each day for 9 to 12 days to stimulate maturation of the ovarian follicle
Menotropins therapy is used to stimulate spermatogenesis in men with
hypogonadotropic hypogonadism
In prepubertal boys with cryptorchidism (undescended testes) and hypogonadism
chorionic gonadotropin is administered to stimulate testosterone production and descent of the testes.
Two classes of drugs target pituitary receptors for gonadotropin-releasing hormone:
the GnRH agonists and the GnRH antagonist called abarelix.
GnRH agonists include
gonadorelin, goserelin, leuprolide, and nafarelin
Pulsatile administration mimics
the natural secretion of GnRH and is used therapeutically to stimulate the release of FSH and LH from the anterior pituitary.
continuous administration of GnRH agonists leads to
down-regulation of GnRH receptors and decreased secretion of FSH and LH. GnRH agonists are used in this manner to suppress gonadotropin stimulation of target organs.
Gonadorelin has a half-life of about
5 minutes
gonadorelin can be administered in a pulsatile manner via a portable infusion pump that injects a small bolus of the drug subcutaneously every
60 to 120 minutes
In women with infertility caused by hypothalamic amenorrhea, pulsatile treatment for 10 to 20 days is given to induce
Gonadorelin is also used diagnostically to evaluate the functional capacity of
the gonadotropin-secreting cells of the pituitary. For this purpose, plasma gonadotropin concentrations are measured before and after a single dose of gonadorelin is injected.
Goserelin, leuprolide, and nafarelin are administered continuously and act to
down-regulate pituitary GnRH receptors and thereby reduce gonadotropin secretion.
GnRH analogues are effective in the treatment of
precocious puberty in boys or girls and in the treatment of prostate cancer, breast cancer, and endometriosis in adults.
Nafarelin is used to
manage endometriosis in women and central precocious puberty in children. It is administered as a nasal spray. Leuprolide and goserelin are administered as pellets that slowly release the drug following subcutaneous implantation. They are used to treat advanced prostate cancer, breast cancer, and endometriosis.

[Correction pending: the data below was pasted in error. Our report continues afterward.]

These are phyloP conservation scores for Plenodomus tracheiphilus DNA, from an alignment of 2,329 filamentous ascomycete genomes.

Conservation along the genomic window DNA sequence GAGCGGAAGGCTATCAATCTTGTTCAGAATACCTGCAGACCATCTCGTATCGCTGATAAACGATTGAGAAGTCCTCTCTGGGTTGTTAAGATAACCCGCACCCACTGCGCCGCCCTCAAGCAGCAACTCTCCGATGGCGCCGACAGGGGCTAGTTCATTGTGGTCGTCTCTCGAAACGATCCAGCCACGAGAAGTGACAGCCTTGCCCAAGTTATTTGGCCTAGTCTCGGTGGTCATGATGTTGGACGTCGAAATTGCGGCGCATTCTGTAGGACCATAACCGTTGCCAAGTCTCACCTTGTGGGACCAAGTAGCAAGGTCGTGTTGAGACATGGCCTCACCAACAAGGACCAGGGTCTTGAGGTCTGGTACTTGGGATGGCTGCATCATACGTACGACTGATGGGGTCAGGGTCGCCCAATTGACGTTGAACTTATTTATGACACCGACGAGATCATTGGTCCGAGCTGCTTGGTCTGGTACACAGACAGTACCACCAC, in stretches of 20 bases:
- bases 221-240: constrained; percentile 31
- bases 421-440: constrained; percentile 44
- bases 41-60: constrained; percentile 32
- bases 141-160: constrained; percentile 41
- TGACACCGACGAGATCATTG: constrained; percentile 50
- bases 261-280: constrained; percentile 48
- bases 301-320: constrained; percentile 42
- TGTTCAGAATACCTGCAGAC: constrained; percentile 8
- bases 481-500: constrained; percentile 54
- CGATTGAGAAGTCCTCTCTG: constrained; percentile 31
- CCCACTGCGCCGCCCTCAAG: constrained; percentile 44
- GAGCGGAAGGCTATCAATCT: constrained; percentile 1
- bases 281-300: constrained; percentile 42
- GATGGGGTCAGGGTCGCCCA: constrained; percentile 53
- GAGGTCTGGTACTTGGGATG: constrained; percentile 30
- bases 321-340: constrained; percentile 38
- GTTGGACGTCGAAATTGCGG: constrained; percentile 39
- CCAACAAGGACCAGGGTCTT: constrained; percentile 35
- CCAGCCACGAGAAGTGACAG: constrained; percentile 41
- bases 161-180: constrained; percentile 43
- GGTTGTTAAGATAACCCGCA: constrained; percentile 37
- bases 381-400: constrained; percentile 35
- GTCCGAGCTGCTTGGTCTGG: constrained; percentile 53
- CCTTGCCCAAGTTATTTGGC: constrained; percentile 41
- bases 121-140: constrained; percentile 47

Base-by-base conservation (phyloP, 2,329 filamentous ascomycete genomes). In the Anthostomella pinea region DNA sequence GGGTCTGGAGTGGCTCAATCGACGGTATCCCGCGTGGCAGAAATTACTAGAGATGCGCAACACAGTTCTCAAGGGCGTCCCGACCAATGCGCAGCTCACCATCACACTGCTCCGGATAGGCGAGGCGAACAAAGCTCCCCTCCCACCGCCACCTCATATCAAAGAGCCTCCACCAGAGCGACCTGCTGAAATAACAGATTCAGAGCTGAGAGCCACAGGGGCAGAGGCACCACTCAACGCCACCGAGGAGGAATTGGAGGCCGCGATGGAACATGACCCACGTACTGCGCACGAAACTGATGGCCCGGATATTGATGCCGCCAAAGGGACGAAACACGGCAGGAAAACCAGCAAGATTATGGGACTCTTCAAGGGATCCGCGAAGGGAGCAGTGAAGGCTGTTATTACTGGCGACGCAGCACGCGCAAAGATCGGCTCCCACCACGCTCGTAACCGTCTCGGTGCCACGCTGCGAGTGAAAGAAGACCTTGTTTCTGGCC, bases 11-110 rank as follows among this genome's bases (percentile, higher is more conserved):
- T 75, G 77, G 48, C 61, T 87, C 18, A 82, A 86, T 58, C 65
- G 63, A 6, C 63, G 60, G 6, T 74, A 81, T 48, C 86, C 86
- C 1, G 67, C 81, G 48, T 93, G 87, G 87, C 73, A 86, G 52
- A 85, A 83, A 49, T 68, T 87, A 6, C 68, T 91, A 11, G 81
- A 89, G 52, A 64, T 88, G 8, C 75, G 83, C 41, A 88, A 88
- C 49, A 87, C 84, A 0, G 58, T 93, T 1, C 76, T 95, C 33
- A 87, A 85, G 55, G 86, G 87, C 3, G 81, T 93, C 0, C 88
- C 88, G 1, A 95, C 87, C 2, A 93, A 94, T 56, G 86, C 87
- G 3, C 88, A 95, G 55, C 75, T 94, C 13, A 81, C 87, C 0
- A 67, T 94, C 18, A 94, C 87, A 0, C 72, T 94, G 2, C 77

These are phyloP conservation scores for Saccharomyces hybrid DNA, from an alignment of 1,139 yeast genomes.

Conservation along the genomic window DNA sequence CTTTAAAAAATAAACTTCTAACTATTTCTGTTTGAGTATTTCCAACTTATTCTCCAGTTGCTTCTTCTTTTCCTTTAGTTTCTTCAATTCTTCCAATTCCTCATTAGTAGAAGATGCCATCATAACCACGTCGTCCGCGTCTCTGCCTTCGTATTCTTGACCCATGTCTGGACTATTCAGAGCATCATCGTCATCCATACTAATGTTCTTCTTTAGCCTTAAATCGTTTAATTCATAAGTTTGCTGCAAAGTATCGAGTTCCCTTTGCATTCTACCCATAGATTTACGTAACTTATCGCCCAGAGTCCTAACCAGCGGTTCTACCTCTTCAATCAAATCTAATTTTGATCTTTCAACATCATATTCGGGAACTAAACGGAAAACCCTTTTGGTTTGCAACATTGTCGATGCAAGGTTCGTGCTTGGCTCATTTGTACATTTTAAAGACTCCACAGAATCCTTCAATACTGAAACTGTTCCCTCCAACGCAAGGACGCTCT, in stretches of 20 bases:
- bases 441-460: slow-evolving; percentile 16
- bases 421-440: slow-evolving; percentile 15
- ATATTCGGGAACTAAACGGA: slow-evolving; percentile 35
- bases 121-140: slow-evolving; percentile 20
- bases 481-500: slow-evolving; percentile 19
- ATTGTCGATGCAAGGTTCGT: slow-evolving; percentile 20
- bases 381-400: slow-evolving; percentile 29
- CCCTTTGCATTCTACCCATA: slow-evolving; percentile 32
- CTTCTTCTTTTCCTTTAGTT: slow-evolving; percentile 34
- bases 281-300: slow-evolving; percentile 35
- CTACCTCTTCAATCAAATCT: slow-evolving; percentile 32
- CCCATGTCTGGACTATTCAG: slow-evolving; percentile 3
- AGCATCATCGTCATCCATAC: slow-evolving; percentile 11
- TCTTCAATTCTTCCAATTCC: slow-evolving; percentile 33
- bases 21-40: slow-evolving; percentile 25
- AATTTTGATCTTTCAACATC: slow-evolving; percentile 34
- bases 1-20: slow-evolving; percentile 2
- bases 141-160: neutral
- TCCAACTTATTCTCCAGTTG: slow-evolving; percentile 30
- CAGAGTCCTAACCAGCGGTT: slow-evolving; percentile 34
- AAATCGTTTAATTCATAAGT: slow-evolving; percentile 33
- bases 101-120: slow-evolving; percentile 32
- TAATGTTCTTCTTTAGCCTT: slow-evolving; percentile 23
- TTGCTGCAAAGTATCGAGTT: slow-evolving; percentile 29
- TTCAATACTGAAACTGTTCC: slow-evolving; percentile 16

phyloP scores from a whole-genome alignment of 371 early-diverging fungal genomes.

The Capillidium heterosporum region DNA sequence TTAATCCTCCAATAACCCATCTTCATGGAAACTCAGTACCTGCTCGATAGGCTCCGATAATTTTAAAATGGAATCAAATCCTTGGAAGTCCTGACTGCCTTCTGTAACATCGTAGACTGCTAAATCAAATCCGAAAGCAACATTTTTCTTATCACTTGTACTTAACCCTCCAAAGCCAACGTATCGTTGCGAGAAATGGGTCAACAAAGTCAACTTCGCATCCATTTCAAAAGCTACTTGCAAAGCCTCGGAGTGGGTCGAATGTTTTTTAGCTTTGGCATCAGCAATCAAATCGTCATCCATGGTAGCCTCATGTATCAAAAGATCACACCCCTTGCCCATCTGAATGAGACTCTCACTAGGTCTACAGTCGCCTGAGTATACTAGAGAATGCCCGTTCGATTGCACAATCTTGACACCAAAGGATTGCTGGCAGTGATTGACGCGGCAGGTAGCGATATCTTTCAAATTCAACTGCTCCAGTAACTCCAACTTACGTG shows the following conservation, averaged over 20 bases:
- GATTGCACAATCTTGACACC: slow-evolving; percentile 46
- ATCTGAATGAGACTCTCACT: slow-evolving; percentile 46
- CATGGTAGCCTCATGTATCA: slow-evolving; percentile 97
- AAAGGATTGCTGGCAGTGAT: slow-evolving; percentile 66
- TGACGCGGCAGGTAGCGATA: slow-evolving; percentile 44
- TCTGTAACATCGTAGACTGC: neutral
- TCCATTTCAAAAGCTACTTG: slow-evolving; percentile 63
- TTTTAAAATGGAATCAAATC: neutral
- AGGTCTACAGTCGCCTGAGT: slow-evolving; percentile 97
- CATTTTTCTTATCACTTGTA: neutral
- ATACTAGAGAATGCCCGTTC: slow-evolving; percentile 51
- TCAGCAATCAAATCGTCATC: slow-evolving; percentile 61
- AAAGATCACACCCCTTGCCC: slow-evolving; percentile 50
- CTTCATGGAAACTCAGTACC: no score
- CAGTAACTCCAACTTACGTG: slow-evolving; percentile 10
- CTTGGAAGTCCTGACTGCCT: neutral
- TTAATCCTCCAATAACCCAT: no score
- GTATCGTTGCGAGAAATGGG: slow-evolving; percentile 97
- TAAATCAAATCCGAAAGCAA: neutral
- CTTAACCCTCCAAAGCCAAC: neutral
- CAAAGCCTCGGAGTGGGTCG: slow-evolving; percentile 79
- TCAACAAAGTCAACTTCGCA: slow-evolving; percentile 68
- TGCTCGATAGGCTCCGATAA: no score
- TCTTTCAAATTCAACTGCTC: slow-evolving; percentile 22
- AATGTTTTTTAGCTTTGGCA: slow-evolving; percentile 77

Abarelix is
the newest development in the treatment of advanced prostate cancer.
is a synthetic decapeptide that blocks GnRH receptors and thereby reduces pituitary secretion of LH and FSH, leading to reduced secretion of testosterone. The drug appears to be suitable for treating advanced symptomatic prostate cancer in men who are not good candidates for GnRH agonists and who refuse surgical castration.
Thyrotropin (thyroid-stimulating hormone, TSH) is secreted in response to stimulation of
the anterior pituitary by thyrotropin-releasing hormone (TRH)
A preparation of TRH employed in the diagnosis of central hypothyroidism caused by inadequate secretion of TSH
Prolactin contains 198 amino acids and acts on the
mammary gland to stimulate tissue growth and promote lactation (milk production) in the presence of adequate levels of estrogens, progestins, and other hormones.
The secretion of prolactin is inhibited by
prolactin-inhibiting hormone (dopamine) and is stimulated by hypothalamic prolactin-releasing factors.
Excessive prolactin secretion causes
hyperprolactinemia and often leads to galactorrhea (excessive milk production), hypogonadism, and infertility.
hyperprolactinemia occurs secondary to
prolactin-secreting pituitary adenomas.
the idiopathic and secondary forms of hyperprolactinemia can be treated with a dopamine agonist such as